The United States Sheep Experiment Station (USSES) near Dubois, has been an established research center for over 102 years. It is a cooperative program between the U.S. Government (United States Department of Agriculture) and the University of Idaho. The station employs some twenty people. Part of them work for the federal government and the others for the state of Idaho. A good portion of the employees live at the station. 

It is open now on a year-to-year basis as funds are available according to Congress. The station is an important part of Clark County and the nation. Research done at the USSES is not only on sheep; programs there also focus on range management and the ecology of lands. Interns from colleges and universities spend time working on doing research temporarily at the station. Reports on the research become valuable information for sheep producers around our country and even in other countries.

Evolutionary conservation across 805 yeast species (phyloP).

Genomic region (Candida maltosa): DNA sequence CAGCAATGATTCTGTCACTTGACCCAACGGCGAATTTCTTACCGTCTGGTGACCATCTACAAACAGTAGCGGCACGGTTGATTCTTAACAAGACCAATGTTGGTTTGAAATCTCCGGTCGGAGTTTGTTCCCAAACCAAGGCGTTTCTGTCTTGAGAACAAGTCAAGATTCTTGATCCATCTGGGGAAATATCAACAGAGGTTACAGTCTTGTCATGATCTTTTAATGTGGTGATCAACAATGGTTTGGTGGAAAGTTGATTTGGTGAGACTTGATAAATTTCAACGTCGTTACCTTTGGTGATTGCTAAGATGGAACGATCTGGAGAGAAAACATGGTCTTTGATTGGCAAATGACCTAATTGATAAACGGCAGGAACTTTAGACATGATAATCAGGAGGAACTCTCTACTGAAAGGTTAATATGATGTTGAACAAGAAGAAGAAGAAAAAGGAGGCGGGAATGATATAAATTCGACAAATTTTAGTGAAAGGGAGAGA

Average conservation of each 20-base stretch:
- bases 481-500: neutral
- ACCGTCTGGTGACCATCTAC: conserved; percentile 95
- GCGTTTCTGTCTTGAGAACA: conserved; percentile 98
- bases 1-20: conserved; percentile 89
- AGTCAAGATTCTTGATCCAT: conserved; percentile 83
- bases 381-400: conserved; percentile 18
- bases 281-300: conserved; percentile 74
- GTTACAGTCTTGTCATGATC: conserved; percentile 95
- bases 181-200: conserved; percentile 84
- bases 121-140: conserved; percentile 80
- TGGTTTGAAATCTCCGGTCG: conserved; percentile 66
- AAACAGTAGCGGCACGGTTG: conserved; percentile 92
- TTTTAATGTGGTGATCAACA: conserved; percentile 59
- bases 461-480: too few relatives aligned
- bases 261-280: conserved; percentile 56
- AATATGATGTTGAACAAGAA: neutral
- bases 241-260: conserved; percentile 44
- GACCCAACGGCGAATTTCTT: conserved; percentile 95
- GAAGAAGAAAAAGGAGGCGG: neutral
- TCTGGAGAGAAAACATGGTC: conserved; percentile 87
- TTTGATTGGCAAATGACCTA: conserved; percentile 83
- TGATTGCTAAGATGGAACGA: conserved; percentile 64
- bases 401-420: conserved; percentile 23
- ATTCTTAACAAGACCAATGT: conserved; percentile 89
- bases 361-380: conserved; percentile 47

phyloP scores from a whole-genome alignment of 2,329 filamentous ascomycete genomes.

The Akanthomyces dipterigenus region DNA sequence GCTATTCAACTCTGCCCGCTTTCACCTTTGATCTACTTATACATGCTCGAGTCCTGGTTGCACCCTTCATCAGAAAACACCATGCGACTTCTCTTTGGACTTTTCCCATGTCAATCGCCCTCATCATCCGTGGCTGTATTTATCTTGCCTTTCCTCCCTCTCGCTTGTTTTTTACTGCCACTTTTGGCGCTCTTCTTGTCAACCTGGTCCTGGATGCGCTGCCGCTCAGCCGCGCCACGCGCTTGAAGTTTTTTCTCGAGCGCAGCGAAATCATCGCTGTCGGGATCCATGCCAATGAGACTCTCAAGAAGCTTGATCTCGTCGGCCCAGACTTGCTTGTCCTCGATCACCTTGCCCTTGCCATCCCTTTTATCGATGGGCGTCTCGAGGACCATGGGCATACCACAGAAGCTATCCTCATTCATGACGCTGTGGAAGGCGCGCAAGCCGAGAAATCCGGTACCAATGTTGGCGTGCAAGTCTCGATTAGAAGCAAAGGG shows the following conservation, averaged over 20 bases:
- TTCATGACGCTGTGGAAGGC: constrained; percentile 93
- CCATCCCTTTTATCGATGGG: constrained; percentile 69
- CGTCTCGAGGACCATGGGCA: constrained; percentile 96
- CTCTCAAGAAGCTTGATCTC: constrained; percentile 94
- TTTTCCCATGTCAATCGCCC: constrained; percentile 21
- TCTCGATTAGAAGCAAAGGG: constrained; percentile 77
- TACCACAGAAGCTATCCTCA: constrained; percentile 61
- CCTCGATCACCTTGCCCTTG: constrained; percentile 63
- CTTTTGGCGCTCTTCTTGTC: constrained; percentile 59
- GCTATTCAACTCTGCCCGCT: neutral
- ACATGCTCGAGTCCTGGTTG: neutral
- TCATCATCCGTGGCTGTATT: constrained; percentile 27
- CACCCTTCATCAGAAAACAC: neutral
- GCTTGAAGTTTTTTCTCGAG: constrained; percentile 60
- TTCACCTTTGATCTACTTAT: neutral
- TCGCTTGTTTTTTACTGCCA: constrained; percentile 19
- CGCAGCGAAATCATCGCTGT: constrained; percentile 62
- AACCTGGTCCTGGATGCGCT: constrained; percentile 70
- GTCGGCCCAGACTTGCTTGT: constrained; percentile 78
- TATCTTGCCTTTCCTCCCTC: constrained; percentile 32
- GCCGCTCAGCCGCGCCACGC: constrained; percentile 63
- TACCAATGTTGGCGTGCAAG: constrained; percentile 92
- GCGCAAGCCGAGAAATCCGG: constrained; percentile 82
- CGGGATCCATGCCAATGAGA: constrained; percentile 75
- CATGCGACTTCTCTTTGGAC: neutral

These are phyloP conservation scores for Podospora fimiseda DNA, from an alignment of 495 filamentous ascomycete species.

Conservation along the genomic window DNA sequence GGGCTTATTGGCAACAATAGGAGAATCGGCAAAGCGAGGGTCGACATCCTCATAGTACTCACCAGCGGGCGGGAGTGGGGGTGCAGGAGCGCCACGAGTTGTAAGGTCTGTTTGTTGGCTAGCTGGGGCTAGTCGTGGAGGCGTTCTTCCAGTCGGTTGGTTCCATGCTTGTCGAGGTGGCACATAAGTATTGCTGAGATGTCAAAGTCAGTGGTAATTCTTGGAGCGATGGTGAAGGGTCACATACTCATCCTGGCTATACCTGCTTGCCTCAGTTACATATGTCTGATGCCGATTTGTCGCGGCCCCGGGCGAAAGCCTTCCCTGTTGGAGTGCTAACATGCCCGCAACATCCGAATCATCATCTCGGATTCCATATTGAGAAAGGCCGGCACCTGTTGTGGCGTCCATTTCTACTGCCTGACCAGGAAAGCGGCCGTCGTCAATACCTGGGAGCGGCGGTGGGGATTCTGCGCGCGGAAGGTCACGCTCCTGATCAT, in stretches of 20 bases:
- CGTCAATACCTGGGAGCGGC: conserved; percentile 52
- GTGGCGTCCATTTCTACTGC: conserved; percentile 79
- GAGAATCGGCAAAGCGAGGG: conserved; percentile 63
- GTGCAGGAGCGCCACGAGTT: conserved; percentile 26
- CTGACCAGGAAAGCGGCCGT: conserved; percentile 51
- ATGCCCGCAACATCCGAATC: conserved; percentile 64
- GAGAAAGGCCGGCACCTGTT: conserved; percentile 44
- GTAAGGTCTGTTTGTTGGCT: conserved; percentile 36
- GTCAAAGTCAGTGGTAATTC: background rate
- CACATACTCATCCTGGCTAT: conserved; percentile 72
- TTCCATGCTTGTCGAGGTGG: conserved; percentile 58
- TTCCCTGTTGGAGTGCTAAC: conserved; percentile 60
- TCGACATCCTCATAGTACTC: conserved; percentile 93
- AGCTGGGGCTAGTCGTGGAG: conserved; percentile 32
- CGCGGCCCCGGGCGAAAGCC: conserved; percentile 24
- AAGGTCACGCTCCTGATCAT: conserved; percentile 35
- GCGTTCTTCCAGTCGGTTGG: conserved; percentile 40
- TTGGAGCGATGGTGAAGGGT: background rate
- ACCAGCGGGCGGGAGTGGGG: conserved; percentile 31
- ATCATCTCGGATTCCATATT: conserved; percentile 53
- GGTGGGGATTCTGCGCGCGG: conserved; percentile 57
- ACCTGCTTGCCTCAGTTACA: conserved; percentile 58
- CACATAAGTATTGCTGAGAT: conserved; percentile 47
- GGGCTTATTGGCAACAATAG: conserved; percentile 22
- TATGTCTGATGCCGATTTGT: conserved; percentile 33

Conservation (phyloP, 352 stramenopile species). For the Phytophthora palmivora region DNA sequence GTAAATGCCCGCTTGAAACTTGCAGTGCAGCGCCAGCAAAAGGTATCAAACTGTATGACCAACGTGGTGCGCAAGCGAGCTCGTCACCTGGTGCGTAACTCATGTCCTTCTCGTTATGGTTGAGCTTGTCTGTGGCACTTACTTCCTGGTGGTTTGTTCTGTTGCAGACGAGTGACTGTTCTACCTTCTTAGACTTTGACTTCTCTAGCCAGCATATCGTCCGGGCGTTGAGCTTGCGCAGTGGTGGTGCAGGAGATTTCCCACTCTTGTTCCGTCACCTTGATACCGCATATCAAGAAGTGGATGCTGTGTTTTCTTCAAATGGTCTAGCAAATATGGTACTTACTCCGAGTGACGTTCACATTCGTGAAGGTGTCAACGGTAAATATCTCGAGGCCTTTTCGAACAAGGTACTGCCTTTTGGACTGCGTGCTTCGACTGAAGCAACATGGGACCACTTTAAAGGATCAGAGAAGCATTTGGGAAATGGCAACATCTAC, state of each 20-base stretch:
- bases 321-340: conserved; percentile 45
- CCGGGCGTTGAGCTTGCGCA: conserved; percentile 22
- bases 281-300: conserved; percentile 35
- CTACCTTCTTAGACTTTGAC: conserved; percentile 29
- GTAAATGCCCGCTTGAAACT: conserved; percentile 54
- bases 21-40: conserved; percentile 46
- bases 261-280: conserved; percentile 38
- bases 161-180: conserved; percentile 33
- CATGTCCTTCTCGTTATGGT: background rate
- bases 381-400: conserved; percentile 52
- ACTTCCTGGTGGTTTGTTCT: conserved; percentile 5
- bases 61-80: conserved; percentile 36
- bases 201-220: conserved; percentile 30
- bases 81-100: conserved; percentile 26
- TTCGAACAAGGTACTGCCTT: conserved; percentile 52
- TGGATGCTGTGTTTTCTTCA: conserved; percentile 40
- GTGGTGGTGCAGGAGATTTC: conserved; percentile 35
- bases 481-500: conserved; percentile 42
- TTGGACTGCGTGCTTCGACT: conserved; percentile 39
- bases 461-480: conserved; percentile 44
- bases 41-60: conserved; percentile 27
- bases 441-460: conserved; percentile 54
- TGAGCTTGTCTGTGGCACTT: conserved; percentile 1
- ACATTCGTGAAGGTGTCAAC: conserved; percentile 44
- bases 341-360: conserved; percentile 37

This year marked the 80th annual sheep sale. In his letter to ram buyers, Dr. J. Bret Taylor, the Director, Research Leader and Supervisory Scientist at the station, wrote that this 80th year anniversary is “when geneticists at the Sheep Station declared that they achieved the Targhee breed characteristics originally envisioned in 1926.” He also mentioned that it was the 40-year anniversary of offering the first Polypay breeding stock at the annual auction.

Only rams were sold in this year’s auction. Sixty-eight rams of a variety of breeds were sold. The highest price bid and paid was for a Targhee one-year old ram. It was sold for $925. Cord and Kristen Bieber of the Skull Creek Targhee Ranch in Brockaway, Montana bought that ram.

A drawing from names of the registered bidders at the sheep sale was held. The prize was a Siddoway Sheep Company wool blanket. Adam Redland from Wyoming won the drawing. All who attended the sheep sale had an opportunity to eat lamb burgers cooked by students in the Clark County Future Farmer’s of America club. 

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